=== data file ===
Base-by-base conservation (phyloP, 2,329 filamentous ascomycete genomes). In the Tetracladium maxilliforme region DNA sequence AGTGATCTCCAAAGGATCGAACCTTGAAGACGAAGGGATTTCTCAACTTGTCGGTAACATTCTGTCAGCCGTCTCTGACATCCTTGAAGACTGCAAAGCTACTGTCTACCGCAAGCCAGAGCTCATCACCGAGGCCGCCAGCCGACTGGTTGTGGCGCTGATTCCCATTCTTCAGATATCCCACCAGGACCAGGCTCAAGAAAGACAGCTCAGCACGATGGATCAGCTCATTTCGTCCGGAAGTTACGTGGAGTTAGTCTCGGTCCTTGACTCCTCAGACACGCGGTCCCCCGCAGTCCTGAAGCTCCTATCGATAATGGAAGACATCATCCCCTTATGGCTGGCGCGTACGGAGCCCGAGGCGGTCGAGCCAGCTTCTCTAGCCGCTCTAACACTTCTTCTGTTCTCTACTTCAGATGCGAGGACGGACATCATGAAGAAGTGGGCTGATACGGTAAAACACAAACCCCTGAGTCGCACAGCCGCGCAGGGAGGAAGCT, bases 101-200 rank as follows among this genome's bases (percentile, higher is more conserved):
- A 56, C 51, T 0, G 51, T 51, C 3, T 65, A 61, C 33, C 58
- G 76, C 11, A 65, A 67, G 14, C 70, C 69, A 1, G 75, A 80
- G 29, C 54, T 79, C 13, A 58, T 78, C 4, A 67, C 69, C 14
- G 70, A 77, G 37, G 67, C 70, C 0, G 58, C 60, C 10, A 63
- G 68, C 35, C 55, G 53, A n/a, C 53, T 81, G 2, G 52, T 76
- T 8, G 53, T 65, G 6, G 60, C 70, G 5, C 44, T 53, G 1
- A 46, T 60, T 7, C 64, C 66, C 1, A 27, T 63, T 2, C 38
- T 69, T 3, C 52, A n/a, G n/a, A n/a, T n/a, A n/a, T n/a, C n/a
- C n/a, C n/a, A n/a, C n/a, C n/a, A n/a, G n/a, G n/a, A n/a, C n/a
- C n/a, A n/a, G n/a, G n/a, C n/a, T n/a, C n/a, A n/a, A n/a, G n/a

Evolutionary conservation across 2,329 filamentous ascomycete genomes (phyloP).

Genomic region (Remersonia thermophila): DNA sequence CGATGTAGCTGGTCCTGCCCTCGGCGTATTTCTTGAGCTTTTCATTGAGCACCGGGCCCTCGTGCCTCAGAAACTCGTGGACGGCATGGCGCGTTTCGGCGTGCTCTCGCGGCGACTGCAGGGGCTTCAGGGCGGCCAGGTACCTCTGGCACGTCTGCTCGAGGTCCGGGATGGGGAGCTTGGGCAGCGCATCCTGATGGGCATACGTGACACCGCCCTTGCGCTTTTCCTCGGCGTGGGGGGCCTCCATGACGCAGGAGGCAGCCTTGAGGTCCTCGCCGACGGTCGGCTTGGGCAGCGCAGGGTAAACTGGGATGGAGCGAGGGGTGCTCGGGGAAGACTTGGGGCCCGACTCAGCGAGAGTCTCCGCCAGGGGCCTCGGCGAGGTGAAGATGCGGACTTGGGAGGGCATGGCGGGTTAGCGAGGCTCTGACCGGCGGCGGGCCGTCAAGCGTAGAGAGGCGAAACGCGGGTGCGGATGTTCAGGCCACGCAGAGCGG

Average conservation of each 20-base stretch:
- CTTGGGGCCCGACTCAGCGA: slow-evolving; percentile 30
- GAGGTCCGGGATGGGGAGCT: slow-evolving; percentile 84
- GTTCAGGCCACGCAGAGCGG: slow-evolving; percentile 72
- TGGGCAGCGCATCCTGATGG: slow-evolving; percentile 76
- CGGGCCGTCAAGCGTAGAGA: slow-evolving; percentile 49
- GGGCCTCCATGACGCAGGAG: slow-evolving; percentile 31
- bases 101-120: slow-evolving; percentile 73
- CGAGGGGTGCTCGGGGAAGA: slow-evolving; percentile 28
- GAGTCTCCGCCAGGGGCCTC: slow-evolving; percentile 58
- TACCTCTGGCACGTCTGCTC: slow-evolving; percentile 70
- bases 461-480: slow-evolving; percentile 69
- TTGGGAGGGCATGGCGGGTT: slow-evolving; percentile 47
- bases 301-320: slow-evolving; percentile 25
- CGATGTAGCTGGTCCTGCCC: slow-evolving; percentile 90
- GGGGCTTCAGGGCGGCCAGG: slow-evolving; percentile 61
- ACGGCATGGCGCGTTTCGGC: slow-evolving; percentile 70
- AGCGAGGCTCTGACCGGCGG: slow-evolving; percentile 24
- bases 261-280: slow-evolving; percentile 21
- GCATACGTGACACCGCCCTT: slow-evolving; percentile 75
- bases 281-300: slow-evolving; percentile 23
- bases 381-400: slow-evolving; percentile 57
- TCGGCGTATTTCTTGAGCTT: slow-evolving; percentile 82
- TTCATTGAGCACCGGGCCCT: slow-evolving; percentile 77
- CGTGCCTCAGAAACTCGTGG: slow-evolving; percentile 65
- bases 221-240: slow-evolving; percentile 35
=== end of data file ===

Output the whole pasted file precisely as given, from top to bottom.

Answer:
Base-by-base conservation (phyloP, 2,329 filamentous ascomycete genomes). In the Tetracladium maxilliforme region DNA sequence AGTGATCTCCAAAGGATCGAACCTTGAAGACGAAGGGATTTCTCAACTTGTCGGTAACATTCTGTCAGCCGTCTCTGACATCCTTGAAGACTGCAAAGCTACTGTCTACCGCAAGCCAGAGCTCATCACCGAGGCCGCCAGCCGACTGGTTGTGGCGCTGATTCCCATTCTTCAGATATCCCACCAGGACCAGGCTCAAGAAAGACAGCTCAGCACGATGGATCAGCTCATTTCGTCCGGAAGTTACGTGGAGTTAGTCTCGGTCCTTGACTCCTCAGACACGCGGTCCCCCGCAGTCCTGAAGCTCCTATCGATAATGGAAGACATCATCCCCTTATGGCTGGCGCGTACGGAGCCCGAGGCGGTCGAGCCAGCTTCTCTAGCCGCTCTAACACTTCTTCTGTTCTCTACTTCAGATGCGAGGACGGACATCATGAAGAAGTGGGCTGATACGGTAAAACACAAACCCCTGAGTCGCACAGCCGCGCAGGGAGGAAGCT, bases 101-200 rank as follows among this genome's bases (percentile, higher is more conserved):
- A 56, C 51, T 0, G 51, T 51, C 3, T 65, A 61, C 33, C 58
- G 76, C 11, A 65, A 67, G 14, C 70, C 69, A 1, G 75, A 80
- G 29, C 54, T 79, C 13, A 58, T 78, C 4, A 67, C 69, C 14
- G 70, A 77, G 37, G 67, C 70, C 0, G 58, C 60, C 10, A 63
- G 68, C 35, C 55, G 53, A n/a, C 53, T 81, G 2, G 52, T 76
- T 8, G 53, T 65, G 6, G 60, C 70, G 5, C 44, T 53, G 1
- A 46, T 60, T 7, C 64, C 66, C 1, A 27, T 63, T 2, C 38
- T 69, T 3, C 52, A n/a, G n/a, A n/a, T n/a, A n/a, T n/a, C n/a
- C n/a, C n/a, A n/a, C n/a, C n/a, A n/a, G n/a, G n/a, A n/a, C n/a
- C n/a, A n/a, G n/a, G n/a, C n/a, T n/a, C n/a, A n/a, A n/a, G n/a

Evolutionary conservation across 2,329 filamentous ascomycete genomes (phyloP).

Genomic region (Remersonia thermophila): DNA sequence CGATGTAGCTGGTCCTGCCCTCGGCGTATTTCTTGAGCTTTTCATTGAGCACCGGGCCCTCGTGCCTCAGAAACTCGTGGACGGCATGGCGCGTTTCGGCGTGCTCTCGCGGCGACTGCAGGGGCTTCAGGGCGGCCAGGTACCTCTGGCACGTCTGCTCGAGGTCCGGGATGGGGAGCTTGGGCAGCGCATCCTGATGGGCATACGTGACACCGCCCTTGCGCTTTTCCTCGGCGTGGGGGGCCTCCATGACGCAGGAGGCAGCCTTGAGGTCCTCGCCGACGGTCGGCTTGGGCAGCGCAGGGTAAACTGGGATGGAGCGAGGGGTGCTCGGGGAAGACTTGGGGCCCGACTCAGCGAGAGTCTCCGCCAGGGGCCTCGGCGAGGTGAAGATGCGGACTTGGGAGGGCATGGCGGGTTAGCGAGGCTCTGACCGGCGGCGGGCCGTCAAGCGTAGAGAGGCGAAACGCGGGTGCGGATGTTCAGGCCACGCAGAGCGG

Average conservation of each 20-base stretch:
- CTTGGGGCCCGACTCAGCGA: slow-evolving; percentile 30
- GAGGTCCGGGATGGGGAGCT: slow-evolving; percentile 84
- GTTCAGGCCACGCAGAGCGG: slow-evolving; percentile 72
- TGGGCAGCGCATCCTGATGG: slow-evolving; percentile 76
- CGGGCCGTCAAGCGTAGAGA: slow-evolving; percentile 49
- GGGCCTCCATGACGCAGGAG: slow-evolving; percentile 31
- bases 101-120: slow-evolving; percentile 73
- CGAGGGGTGCTCGGGGAAGA: slow-evolving; percentile 28
- GAGTCTCCGCCAGGGGCCTC: slow-evolving; percentile 58
- TACCTCTGGCACGTCTGCTC: slow-evolving; percentile 70
- bases 461-480: slow-evolving; percentile 69
- TTGGGAGGGCATGGCGGGTT: slow-evolving; percentile 47
- bases 301-320: slow-evolving; percentile 25
- CGATGTAGCTGGTCCTGCCC: slow-evolving; percentile 90
- GGGGCTTCAGGGCGGCCAGG: slow-evolving; percentile 61
- ACGGCATGGCGCGTTTCGGC: slow-evolving; percentile 70
- AGCGAGGCTCTGACCGGCGG: slow-evolving; percentile 24
- bases 261-280: slow-evolving; percentile 21
- GCATACGTGACACCGCCCTT: slow-evolving; percentile 75
- bases 281-300: slow-evolving; percentile 23
- bases 381-400: slow-evolving; percentile 57
- TCGGCGTATTTCTTGAGCTT: slow-evolving; percentile 82
- TTCATTGAGCACCGGGCCCT: slow-evolving; percentile 77
- CGTGCCTCAGAAACTCGTGG: slow-evolving; percentile 65
- bases 221-240: slow-evolving; percentile 35